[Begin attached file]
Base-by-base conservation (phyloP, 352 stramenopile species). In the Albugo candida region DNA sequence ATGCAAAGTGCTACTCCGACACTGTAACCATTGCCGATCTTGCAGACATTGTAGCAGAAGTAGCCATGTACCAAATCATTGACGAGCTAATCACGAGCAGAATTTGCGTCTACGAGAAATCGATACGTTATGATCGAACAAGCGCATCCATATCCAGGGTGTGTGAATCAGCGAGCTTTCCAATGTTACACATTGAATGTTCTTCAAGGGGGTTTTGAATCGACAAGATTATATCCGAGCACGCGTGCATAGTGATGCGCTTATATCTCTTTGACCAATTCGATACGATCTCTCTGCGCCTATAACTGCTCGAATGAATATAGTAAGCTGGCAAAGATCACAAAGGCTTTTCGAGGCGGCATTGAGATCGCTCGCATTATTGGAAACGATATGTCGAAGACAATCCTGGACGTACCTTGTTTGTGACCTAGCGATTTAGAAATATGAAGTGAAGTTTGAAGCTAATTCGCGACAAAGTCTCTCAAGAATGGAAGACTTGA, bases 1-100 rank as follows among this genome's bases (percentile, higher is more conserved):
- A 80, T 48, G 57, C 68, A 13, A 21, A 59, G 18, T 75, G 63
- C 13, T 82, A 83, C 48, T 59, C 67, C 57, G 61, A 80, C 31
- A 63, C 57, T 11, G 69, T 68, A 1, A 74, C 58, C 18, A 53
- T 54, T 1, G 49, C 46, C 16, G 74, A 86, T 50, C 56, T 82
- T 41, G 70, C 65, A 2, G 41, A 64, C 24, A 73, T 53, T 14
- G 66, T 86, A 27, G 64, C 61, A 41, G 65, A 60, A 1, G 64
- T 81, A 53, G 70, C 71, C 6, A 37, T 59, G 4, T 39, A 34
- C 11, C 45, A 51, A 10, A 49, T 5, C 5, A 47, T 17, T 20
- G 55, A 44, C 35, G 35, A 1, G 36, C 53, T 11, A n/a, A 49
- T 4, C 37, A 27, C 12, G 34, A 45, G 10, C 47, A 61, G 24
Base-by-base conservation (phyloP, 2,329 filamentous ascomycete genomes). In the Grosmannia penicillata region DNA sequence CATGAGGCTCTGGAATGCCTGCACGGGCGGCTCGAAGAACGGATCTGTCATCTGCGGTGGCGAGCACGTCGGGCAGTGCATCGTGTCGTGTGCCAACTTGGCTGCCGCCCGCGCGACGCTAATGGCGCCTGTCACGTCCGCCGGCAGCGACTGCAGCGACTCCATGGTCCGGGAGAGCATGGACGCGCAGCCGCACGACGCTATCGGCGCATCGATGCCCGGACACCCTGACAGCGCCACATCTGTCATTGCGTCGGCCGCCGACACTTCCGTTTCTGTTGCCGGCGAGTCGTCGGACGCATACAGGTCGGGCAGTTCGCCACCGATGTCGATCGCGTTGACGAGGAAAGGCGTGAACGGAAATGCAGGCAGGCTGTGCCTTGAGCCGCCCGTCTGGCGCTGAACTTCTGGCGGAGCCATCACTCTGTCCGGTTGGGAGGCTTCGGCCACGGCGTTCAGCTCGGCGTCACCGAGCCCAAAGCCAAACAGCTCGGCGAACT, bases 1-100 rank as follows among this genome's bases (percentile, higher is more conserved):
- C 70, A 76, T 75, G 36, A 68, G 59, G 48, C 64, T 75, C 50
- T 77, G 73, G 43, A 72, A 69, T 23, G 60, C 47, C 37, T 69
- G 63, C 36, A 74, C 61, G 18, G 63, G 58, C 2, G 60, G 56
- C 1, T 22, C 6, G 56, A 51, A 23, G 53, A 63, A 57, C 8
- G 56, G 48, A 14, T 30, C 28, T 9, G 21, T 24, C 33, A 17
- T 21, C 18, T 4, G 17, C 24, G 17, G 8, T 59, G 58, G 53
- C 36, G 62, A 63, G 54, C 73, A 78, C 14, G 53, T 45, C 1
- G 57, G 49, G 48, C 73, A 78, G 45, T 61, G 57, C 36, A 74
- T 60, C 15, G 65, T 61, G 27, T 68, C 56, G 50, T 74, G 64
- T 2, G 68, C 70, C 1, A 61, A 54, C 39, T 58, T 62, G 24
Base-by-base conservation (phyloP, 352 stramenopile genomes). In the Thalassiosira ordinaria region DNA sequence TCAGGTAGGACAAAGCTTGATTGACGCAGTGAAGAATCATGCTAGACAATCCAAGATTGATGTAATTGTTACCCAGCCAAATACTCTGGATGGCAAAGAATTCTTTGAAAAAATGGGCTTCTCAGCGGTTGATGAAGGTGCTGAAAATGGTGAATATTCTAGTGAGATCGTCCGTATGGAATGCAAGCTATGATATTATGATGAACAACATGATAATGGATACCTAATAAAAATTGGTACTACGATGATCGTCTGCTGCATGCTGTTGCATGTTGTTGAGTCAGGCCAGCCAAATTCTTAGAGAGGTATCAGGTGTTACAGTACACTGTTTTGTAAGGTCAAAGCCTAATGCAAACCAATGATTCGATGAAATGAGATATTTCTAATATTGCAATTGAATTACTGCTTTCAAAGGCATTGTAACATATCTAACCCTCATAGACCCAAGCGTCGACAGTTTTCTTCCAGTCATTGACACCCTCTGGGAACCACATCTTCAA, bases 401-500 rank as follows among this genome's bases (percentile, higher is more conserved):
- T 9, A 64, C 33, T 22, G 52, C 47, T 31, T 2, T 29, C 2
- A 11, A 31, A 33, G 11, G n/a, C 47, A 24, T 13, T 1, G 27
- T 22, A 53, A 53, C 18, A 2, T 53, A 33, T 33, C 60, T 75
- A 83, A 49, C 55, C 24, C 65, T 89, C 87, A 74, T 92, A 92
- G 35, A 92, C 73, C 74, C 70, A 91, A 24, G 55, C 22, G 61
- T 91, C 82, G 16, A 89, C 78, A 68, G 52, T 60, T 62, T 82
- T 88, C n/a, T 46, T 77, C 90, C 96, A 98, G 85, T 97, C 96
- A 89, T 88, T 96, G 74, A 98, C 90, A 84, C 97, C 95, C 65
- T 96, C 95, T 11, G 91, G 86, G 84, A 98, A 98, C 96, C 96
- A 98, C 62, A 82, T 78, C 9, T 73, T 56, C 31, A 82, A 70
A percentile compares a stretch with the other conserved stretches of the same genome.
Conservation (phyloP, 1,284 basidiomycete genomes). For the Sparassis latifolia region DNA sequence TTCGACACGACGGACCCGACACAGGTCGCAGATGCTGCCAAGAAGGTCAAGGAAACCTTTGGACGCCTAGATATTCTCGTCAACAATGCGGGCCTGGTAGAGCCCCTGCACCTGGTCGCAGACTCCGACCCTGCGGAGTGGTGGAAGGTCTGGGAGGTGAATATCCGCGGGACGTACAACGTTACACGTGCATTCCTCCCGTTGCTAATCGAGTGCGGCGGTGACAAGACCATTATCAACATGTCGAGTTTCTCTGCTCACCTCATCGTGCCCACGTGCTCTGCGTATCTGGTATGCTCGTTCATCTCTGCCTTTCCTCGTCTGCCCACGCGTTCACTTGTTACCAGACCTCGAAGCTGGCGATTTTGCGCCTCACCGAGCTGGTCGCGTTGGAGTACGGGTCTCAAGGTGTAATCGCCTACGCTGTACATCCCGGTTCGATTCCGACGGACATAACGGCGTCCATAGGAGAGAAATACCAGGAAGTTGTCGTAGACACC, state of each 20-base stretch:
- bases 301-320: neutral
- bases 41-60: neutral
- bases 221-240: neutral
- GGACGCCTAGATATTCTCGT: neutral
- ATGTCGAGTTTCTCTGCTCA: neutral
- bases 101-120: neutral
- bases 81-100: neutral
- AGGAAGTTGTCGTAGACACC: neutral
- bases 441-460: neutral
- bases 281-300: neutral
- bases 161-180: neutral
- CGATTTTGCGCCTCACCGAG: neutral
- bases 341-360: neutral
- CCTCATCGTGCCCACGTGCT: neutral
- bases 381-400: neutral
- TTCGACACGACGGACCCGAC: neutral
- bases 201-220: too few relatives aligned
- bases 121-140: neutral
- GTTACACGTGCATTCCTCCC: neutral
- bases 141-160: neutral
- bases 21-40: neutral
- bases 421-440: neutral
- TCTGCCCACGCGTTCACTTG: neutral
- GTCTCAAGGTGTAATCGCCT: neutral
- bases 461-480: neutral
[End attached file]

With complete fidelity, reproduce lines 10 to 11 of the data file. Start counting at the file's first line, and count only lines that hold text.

- G 55, A 44, C 35, G 35, A 1, G 36, C 53, T 11, A n/a, A 49
- T 4, C 37, A 27, C 12, G 34, A 45, G 10, C 47, A 61, G 24